page 335: Rosa Amalfitano is in the coffee shop reading a book on Mexican painting in the twentieth century and begins to read a chapter on Paalen. This is Wolfgang Paalen, who was born in Austria and grew up in Germany, Italy, and Paris and later moved to Mexico (at the invitation of Frida Kahlo). He’s associated with the surrealists of the period (including Marcel Duchamp). I think a Paalen would make a fine cover image for 2666:

Week 6: More than Meets the Eye

by Maria Bustillos

Here’s a rundown of the story of the Virgin of Guadalupe, via Wikipedia.

According to official Catholic accounts of the Guadalupan apparitions, during a walk from his home village to Mexico City early on the morning of December 9, 1531, Juan Diego saw a vision of a young girl of fifteen to sixteen, surrounded by light. This event occurred on the slopes of the Hill of Tepeyac. Speaking in the local language of Nahuatl, the Lady asked for a church to be built at that site in her honor. From her words, Juan Diego recognized her as the Virgin Mary. When he told his story to the Spanish bishop, Fray Juan de Zumárraga, the bishop asked him to return and ask the lady for a miraculous sign to prove her claim. The Virgin then asked Juan Diego to gather some flowers from the top of Tepeyac Hill, even though it was winter when no flowers bloomed. There, he found Castilian roses (which were of the Bishop’s native home, but not indigenous to Tepeyac). He gathered them, and the Virgin herself re-arranged them in his tilma, or peasant cloak. When Juan Diego presented the roses to Zumárraga, the image of the Virgin of Guadalupe miraculously appeared imprinted on the cloth of Diego’s tilma.

This same alleged tilma is still on view in the Basilica of Guadalupe, and over five million people make a pilgrimage and/or attend the festival there every year.  It’s the most visited Catholic  shrine in the world, according to the Vatican (http://www.ewtn.com/library/MARY/ZSHRINE.HTM).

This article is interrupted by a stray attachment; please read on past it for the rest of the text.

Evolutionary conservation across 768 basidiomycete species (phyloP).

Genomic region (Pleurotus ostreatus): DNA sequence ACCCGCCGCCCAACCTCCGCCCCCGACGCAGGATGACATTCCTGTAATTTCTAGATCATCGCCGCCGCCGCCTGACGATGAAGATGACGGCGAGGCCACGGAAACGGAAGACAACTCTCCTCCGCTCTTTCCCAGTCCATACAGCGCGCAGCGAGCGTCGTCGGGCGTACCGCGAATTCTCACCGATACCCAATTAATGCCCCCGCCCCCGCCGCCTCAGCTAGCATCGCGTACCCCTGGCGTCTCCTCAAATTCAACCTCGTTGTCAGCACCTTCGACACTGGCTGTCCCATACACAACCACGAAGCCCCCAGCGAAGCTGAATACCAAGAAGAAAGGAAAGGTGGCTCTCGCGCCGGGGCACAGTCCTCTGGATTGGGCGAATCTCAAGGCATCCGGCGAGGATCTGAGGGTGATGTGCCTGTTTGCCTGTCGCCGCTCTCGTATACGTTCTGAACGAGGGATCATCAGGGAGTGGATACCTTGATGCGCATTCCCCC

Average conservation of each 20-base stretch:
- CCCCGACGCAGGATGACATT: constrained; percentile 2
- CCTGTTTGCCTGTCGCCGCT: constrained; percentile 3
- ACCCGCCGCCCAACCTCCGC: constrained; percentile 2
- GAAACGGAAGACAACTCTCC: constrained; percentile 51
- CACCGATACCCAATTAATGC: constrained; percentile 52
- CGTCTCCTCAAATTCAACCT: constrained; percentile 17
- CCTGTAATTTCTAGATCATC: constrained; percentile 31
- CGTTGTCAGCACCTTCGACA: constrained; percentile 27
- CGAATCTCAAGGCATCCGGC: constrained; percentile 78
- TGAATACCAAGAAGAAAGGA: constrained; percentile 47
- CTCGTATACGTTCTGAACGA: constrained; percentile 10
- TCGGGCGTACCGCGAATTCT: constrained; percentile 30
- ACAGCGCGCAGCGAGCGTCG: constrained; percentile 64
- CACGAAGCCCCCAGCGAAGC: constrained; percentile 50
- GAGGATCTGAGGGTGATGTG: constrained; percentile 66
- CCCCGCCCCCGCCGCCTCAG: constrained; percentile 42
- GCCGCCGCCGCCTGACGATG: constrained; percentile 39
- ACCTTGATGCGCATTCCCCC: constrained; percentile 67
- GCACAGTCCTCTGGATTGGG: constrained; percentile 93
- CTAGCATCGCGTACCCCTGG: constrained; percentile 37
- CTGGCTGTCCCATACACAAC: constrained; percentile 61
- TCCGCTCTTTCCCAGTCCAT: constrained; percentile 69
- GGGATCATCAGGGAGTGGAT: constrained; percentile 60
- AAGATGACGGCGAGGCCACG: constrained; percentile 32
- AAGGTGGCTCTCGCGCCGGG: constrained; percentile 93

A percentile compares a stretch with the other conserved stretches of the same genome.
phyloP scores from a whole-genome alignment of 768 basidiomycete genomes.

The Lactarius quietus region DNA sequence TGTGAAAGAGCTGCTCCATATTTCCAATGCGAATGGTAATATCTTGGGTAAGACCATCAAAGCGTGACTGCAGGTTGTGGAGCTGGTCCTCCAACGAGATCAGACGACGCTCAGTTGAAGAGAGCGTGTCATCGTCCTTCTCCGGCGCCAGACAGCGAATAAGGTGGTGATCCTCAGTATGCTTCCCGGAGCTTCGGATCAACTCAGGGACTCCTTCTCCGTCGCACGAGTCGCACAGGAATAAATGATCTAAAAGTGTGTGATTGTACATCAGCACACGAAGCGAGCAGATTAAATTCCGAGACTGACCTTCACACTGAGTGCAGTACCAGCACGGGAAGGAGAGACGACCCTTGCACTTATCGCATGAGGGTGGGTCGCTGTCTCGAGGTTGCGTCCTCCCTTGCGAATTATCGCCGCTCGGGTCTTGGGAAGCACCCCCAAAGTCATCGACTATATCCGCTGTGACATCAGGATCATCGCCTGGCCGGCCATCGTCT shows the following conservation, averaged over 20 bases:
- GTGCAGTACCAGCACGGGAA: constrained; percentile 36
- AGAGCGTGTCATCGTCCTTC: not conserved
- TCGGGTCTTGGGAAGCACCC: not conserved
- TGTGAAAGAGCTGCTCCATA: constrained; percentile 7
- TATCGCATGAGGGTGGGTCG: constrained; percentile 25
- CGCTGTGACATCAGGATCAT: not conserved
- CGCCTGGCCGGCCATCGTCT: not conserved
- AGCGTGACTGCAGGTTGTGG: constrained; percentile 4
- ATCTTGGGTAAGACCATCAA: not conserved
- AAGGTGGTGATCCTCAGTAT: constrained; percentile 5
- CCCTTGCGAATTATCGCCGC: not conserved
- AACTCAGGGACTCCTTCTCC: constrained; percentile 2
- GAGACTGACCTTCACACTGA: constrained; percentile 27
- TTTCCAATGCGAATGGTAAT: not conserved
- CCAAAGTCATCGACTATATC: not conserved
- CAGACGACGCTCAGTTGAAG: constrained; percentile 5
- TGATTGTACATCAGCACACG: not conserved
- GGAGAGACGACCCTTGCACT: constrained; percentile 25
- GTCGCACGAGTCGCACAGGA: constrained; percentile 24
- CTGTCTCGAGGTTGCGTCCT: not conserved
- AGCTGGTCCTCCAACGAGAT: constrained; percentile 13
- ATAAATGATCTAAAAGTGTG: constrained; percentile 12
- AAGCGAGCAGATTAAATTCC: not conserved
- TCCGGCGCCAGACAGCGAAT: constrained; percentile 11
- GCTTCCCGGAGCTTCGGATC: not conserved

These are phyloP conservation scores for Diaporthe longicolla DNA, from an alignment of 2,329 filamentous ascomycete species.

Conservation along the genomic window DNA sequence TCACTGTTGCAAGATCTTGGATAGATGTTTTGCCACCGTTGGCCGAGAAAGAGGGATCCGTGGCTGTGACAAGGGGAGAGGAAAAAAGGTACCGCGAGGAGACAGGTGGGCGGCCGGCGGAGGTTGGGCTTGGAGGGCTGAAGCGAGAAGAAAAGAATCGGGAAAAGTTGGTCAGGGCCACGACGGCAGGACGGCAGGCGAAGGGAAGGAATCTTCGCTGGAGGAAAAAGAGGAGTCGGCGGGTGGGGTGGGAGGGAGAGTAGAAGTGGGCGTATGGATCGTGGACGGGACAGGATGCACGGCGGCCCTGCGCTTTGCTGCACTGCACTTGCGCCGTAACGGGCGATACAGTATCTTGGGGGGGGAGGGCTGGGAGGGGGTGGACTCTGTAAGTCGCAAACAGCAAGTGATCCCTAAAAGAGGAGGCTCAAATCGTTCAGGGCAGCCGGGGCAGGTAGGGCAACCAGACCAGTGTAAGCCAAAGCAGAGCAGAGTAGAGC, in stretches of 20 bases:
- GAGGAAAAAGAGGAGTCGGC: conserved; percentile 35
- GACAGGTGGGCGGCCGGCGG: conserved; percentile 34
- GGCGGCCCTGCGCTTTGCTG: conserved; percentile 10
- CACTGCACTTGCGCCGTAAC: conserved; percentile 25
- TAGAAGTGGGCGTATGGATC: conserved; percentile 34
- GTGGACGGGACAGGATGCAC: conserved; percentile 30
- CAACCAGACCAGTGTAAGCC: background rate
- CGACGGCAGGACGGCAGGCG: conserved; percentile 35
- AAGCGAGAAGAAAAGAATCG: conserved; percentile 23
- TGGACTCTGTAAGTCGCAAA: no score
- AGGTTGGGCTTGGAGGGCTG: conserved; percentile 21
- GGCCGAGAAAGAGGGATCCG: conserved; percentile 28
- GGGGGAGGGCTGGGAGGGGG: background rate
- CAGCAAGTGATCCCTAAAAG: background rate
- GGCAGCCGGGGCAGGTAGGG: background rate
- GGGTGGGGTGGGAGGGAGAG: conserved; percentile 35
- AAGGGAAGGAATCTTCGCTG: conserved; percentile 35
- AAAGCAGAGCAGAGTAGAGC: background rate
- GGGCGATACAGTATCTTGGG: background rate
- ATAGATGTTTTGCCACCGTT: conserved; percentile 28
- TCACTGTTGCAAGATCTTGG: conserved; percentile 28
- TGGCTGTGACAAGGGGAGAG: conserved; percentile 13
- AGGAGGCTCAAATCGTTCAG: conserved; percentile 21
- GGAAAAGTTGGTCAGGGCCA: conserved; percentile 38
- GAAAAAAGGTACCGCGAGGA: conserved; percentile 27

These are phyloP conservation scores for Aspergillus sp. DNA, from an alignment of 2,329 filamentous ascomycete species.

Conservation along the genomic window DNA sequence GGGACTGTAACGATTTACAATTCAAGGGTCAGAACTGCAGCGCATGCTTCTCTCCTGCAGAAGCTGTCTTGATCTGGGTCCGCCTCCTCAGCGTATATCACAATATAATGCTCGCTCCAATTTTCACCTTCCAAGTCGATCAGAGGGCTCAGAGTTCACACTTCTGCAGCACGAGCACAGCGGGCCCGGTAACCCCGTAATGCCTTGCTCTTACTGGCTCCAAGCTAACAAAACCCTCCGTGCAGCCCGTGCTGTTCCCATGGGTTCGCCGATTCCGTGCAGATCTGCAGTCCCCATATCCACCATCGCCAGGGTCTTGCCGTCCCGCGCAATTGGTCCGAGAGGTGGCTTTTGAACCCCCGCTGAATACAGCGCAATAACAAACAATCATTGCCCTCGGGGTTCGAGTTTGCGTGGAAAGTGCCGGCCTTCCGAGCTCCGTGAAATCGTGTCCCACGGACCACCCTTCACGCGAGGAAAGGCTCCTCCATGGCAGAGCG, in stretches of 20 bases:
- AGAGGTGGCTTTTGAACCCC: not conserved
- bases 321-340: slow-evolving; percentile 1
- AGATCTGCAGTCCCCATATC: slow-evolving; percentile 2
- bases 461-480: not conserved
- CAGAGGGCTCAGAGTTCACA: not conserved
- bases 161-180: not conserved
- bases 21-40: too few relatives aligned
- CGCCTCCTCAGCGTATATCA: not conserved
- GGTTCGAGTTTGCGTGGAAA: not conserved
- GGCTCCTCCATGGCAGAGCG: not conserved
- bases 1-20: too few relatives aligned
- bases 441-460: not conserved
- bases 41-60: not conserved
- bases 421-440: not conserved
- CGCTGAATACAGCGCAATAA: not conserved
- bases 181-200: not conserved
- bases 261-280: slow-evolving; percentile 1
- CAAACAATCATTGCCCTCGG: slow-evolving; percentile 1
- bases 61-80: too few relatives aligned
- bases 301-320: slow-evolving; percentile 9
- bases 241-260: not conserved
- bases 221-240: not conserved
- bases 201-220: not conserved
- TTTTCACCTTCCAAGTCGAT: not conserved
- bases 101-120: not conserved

One of the weirdest aspects of the cult of Guadalupe is the idea that images of people appear in her eyes. http://www.youtube.com/watch?v=OhScF5BBHzE Most commonly, it seems, these images are thought to reflect the scene at the moment the image appeared on the tilma in 1531.  Even ordinary people’s eyes exhibit such reflections, which are called Purkinje images.  http://en.wikipedia.org/wiki/Purkinje_images Difficult though it is for gringos to believe, Mexico is chockablock with people who literally believe this tilma to be a supernatural object, made from unearthly materials and pigments, literally not painted by human hands, its subject literally containing the reflections of 16th-century personages in her eyes.  Attempts to force the object and the story to yield to scientific and/or historical inquiry have been many, and futile.  That people see what they wish to see in the image of Guadalupe speaks directly to the mysterious, multifarious nature of Mexico itself.